Cities across the country are moving to cross-train police and firefighters to share duties as a way to trim budgets in tough financial times.

The Detroit News this month reported that numerous Michigan communities, including several Detroit suburbs have combined public safety forces in recent years.

The western Michigan city of Kalamazoo, which, with 75,000 people is about the same size as Evanston, is the largest community in the state that’s gone to a combined public safety department.

Leonard Matarese, a research with the International City/Council Management Association, told the paper Kalamzaoo saves $3 million to $4 million a year with the combined service.

Some consolidations have focused on giving police the paramedic training that most firefighters already have, while others have also included training police to fight fires.

The newspaper says fire unions have generally strongly opposed such consolidations, while police have been more receptive.

Governing magazine says police-fire combinations “are nothing new” and some communities have started expanding the concept to cross train public works and parks department workers as firefighters.

Evanston officials, while they say they’re examining a wide array of potential cost-saving measures in an effort to close multi-million-dollar budget gaps over the next two years, have not yet proposed such combined job duites here.

Should Evanston consider cross-training police and firefighters as a cost-saving measure?online survey

Bill Smith is the editor and publisher of Evanston Now.

Join the Conversation


  1. polling is a complicated thing

    While polls are interesting, a great deal of care needs to be taken in their design and some careful analysis is required when looking at results. If this isn't done, the results don't mean much, if anything.

    The greatest cause for poll skepticism is not knowing anything about who is taking the poll. In this case, are all those participating Evanstonians? Are police and fire department employees answering and in what proportion? Are kids taking the poll? Are poll takers taxpayers? How many are union members? Does anyone taking the poll have any experience with the sharing of services the poll claims to be about? Many, many factors can skew polls in one direction or another. Professional poll takers go to great lengths to get a representative sample and, even then, can be wrong.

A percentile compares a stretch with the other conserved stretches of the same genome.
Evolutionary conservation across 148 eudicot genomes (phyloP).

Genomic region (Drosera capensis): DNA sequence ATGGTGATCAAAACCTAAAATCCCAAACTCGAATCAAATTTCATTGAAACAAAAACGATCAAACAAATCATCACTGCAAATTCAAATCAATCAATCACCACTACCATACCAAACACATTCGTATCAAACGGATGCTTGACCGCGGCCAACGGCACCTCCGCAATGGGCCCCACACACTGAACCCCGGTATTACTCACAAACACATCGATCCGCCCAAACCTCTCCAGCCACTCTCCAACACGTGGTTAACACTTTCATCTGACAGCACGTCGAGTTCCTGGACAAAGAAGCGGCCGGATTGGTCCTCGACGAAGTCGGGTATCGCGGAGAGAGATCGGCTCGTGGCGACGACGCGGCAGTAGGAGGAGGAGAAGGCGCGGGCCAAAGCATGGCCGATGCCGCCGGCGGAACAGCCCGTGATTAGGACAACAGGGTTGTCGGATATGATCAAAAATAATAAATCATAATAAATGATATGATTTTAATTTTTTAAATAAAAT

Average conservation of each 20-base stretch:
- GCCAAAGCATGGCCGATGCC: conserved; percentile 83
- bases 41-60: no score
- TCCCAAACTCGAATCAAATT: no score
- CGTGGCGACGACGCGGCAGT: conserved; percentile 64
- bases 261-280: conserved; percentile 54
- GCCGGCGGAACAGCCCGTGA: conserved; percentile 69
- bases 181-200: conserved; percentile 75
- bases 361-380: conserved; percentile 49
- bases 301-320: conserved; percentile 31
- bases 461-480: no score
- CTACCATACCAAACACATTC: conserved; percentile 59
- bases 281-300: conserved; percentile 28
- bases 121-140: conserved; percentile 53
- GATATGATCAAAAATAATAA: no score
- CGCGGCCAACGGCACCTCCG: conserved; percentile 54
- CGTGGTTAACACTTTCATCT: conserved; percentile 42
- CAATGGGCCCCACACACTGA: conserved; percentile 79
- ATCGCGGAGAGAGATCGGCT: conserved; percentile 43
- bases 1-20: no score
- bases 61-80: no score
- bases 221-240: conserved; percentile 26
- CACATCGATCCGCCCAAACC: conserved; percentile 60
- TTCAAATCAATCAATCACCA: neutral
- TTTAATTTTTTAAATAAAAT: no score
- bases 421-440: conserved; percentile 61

Beyond the characteristics of those taking the poll, the way questions are phrased is very important. At the simplest level, in this poll, there is one affirmative, one undecided and 3 negatives. Confining "yes" to one selection while distributing "no" among three spreads dissent out. Someone looking quickly at poll results could easily overestimate the "yes" response, not realizing that three responses, not just the one that begins with the word "no" need to be added together to get the "no" total.

    Caution advised!

  2. Interesting concept cross training of public safety workers

    Why isn't Wally considering this idea?  At his budget presentation recently he stated there would be no changes to the police and fire departments, even though they make up 40% of the budget.  He also added the water department to the list.

    With this type of selective management we will continue to move into deeper debt.  Of course where is the leadership out of the Mayor, today in Chicago the Mayor stated he would layoff 600 employees to balance the budget.  Is our Mayor taking any active role in the budget, other than she is running to Washington asking for funds for a clinic?

    Cross training makes a lot sense for the paramedic function, the police can move much faster than the large fire department trucks, since minutes count, they can stabilize someone faster than the fire department.

    The world is changing, providing city services like they were done, 10, 20 and 50 years ago makes no sense, other than to protect special interest groups is not in the tax payers interest.


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